ELECTION RESULTS (December 1993-March 1994)
Antigua: In parliamentary elections on March 8, the ruling Antigua Labour Party won 11 of 17 seats in the lower chamber, the House of Representatives. The United Progressive Party took five seats, and the remaining seat was won by the Barbuda People’s Movement.
Colombia: Presidential and legislative elections were scheduled to take place on March 13, and results will be reported in our next issue.
Costa Rica: In a close presidential race on February 6, José María Figueres of the National Liberation Party defeated ruling party candidate Miguel Angel Rodriguez of the Social Christian Unity Party with 51 percent of the vote. Rodríguez finished with 48 percent. Six other minor-party candidates participated in the elections but posed little challenge to the two top contenders.
El Salvador: Presidential and legislative elections were scheduled to take place on March 20, and results will be reported in our next issue.
Guinea-Bissau: Presidential elections were scheduled to take place on March 27, and results will be reported in our next issue.
Kazakhstan: On March 7, supporters of President Nursultan Nazarbayev won a landslide victory in the nation’s first post-Soviet parliamentary elections, taking nearly three-quarters of the seats in the new 177-member legislature. Opposition candidates managed to secure only 23 seats. Official figures showed Nazarbayev’s own Union of People’s Unity of Kazakhstan (SNEK) and pro-Nazarbayev independent candidates finishing with 30 and 60 seats, respectively. Forty-two additional seats were filled by candidates [End Page 154] handpicked by the president. Eleven seats went to the official Federal Trade Unions; winners of the remaining 11 seats have yet to be determined. Foreign observers have widely criticized the election proceedings, citing media harassment, arbitrary disqualifications, and official favoritism.
Moldova: Preliminary results indicate that the Agrarian Democratic Party, which is opposed to unification with Romania and favors joining the Commonwealth of Independent States, won 55 of 104 seats in Moldova’s first multiparty parliamentary elections on February 27. It appears that the pro-Russian Socialist/Interfront bloc will secure about 30 seats, with the remainder going to pro-Romanian parties.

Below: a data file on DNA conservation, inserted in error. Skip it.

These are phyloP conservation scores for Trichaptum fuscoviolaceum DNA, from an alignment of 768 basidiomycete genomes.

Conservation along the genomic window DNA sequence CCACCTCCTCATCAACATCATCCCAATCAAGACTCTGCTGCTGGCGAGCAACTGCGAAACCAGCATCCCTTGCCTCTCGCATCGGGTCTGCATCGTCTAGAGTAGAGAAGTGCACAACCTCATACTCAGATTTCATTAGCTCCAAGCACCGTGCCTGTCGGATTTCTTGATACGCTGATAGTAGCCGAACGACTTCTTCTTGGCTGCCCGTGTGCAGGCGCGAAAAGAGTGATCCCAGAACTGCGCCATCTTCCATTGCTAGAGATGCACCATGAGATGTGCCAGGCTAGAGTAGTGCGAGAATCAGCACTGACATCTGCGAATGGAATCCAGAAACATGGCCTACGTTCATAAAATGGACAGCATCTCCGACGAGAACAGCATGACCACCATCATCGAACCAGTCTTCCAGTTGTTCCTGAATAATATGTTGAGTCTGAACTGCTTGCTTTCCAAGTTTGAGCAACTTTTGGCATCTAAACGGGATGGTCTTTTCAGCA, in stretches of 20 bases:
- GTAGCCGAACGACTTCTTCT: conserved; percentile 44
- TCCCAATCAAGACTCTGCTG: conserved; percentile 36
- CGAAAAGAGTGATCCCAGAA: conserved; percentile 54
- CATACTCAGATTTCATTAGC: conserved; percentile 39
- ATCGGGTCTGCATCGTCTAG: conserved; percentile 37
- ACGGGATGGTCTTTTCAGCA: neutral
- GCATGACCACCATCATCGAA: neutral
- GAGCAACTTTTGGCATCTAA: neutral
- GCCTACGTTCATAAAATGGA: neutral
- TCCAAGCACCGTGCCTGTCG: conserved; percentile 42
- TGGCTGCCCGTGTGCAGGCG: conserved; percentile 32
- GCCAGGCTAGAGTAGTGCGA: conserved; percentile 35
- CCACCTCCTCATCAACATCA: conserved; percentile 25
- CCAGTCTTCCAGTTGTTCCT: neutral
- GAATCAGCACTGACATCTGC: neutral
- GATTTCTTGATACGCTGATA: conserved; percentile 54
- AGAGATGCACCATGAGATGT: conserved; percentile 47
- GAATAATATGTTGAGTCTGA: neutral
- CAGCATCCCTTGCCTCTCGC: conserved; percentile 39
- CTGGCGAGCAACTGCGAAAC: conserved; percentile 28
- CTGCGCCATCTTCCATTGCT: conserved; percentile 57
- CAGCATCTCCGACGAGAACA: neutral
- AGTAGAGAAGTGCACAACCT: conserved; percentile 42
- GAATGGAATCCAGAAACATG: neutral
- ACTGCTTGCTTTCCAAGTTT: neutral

Russia: See the table summarizing the results of Russia’s December 12 parliamentary elections on p. 6 above.
Serbia: In parliamentary elections on December 19, Serbian president Slobodan Milošević’s Socialist Party of Serbia fell just short of a majority, winning 123 of 250 seats. It will have to contend in parliament with four diverse opposition parties—the Serbian Democratic Alliance (DEPOS), the Serbian Radical Party, the Democratic Party, and the Democratic Party of Serbia—that together garnered 120 seats. The Party for Democratic Activity, an Albanian party that backs Milošević, and the Democratic Community of Vojvodina Hungarians won two and five seats, respectively.
Tunisia: Presidential and parliamentary elections were scheduled for the week of March 12-19, and results will be reported in our next issue.
Ukraine: Parliamentary elections were scheduled to take place on March 27, and results will be reported in our next issue.
UPCOMING ELECTIONS (April 1994-March 1995)
Belarus: presidential, spring 1994*; parliamentary, late 1994*
Brazil: presidential/legislative, 3 October 1994
Dominican Republic: presidential/legislative, 16 May 1994
Ecuador: legislative, 1 May 1994
Hungary: parliamentary, 8 May 1994 [End Page 155]
Liberia: presidential/legislative, 7 September 1994
Malawi: presidential/legislative, 17 May 1994
Mexico: presidential, 21 August 1994
Mozambique: presidential/parliamentary, October 1994*
Panama: presidential/legislative, 8 May 1994
South Africa: parliamentary, 26-28 April 1994
Sri Lanka: parliamentary, March 1995*
Ukraine: presidential, 26 June 1994
Uruguay: presidential/legislative, 27 November 1994
Election Watch provides reports of recently decided and upcoming elections in developing nations and the postcommunist world. Elections in nondemocratic nations are included when they exhibit a significant element of genuine competition or, in the case of upcoming elections, when they represent an important test of progress toward democracy. Most of the data for Election Watch are provided by the International Foundation for Electoral Systems (IFES), a private, nonprofit education and research foundation that assists in monitoring, supporting, and strengthening the mechanics of the electoral process worldwide. For additional information, contact: IFES, 1620 1 Street, NW, Suite 611, Washington, DC 20006; (202) 828-8507. [End Page 156]